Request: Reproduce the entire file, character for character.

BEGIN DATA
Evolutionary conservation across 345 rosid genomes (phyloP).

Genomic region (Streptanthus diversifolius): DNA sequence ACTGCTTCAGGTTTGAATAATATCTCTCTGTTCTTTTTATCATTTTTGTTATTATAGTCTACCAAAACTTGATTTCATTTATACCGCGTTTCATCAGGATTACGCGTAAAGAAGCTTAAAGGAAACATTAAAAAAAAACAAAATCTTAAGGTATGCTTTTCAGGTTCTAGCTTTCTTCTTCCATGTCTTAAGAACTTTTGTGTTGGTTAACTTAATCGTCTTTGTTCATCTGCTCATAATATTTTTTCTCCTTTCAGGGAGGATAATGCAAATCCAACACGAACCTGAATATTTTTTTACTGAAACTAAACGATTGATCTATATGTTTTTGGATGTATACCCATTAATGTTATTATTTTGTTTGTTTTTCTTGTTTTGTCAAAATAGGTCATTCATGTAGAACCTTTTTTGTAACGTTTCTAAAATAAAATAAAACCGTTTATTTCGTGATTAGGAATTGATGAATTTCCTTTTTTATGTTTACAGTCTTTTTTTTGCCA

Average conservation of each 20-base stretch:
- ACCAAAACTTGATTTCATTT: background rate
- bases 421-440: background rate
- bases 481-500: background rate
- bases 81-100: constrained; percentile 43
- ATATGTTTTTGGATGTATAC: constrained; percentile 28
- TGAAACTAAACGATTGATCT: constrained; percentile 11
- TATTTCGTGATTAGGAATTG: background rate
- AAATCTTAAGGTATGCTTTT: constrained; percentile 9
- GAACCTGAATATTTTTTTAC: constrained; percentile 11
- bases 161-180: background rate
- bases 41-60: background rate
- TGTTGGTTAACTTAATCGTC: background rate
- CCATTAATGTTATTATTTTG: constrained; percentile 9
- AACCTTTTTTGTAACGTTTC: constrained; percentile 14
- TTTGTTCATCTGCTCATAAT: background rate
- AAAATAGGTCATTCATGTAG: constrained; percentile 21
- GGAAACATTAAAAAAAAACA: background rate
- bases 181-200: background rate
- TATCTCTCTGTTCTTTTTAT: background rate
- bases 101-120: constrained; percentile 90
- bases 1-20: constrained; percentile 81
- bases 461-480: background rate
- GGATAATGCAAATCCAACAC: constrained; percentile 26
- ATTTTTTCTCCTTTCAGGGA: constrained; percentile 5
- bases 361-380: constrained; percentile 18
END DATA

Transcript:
Evolutionary conservation across 345 rosid genomes (phyloP).

Genomic region (Streptanthus diversifolius): DNA sequence ACTGCTTCAGGTTTGAATAATATCTCTCTGTTCTTTTTATCATTTTTGTTATTATAGTCTACCAAAACTTGATTTCATTTATACCGCGTTTCATCAGGATTACGCGTAAAGAAGCTTAAAGGAAACATTAAAAAAAAACAAAATCTTAAGGTATGCTTTTCAGGTTCTAGCTTTCTTCTTCCATGTCTTAAGAACTTTTGTGTTGGTTAACTTAATCGTCTTTGTTCATCTGCTCATAATATTTTTTCTCCTTTCAGGGAGGATAATGCAAATCCAACACGAACCTGAATATTTTTTTACTGAAACTAAACGATTGATCTATATGTTTTTGGATGTATACCCATTAATGTTATTATTTTGTTTGTTTTTCTTGTTTTGTCAAAATAGGTCATTCATGTAGAACCTTTTTTGTAACGTTTCTAAAATAAAATAAAACCGTTTATTTCGTGATTAGGAATTGATGAATTTCCTTTTTTATGTTTACAGTCTTTTTTTTGCCA

Average conservation of each 20-base stretch:
- ACCAAAACTTGATTTCATTT: background rate
- bases 421-440: background rate
- bases 481-500: background rate
- bases 81-100: constrained; percentile 43
- ATATGTTTTTGGATGTATAC: constrained; percentile 28
- TGAAACTAAACGATTGATCT: constrained; percentile 11
- TATTTCGTGATTAGGAATTG: background rate
- AAATCTTAAGGTATGCTTTT: constrained; percentile 9
- GAACCTGAATATTTTTTTAC: constrained; percentile 11
- bases 161-180: background rate
- bases 41-60: background rate
- TGTTGGTTAACTTAATCGTC: background rate
- CCATTAATGTTATTATTTTG: constrained; percentile 9
- AACCTTTTTTGTAACGTTTC: constrained; percentile 14
- TTTGTTCATCTGCTCATAAT: background rate
- AAAATAGGTCATTCATGTAG: constrained; percentile 21
- GGAAACATTAAAAAAAAACA: background rate
- bases 181-200: background rate
- TATCTCTCTGTTCTTTTTAT: background rate
- bases 101-120: constrained; percentile 90
- bases 1-20: constrained; percentile 81
- bases 461-480: background rate
- GGATAATGCAAATCCAACAC: constrained; percentile 26
- ATTTTTTCTCCTTTCAGGGA: constrained; percentile 5
- bases 361-380: constrained; percentile 18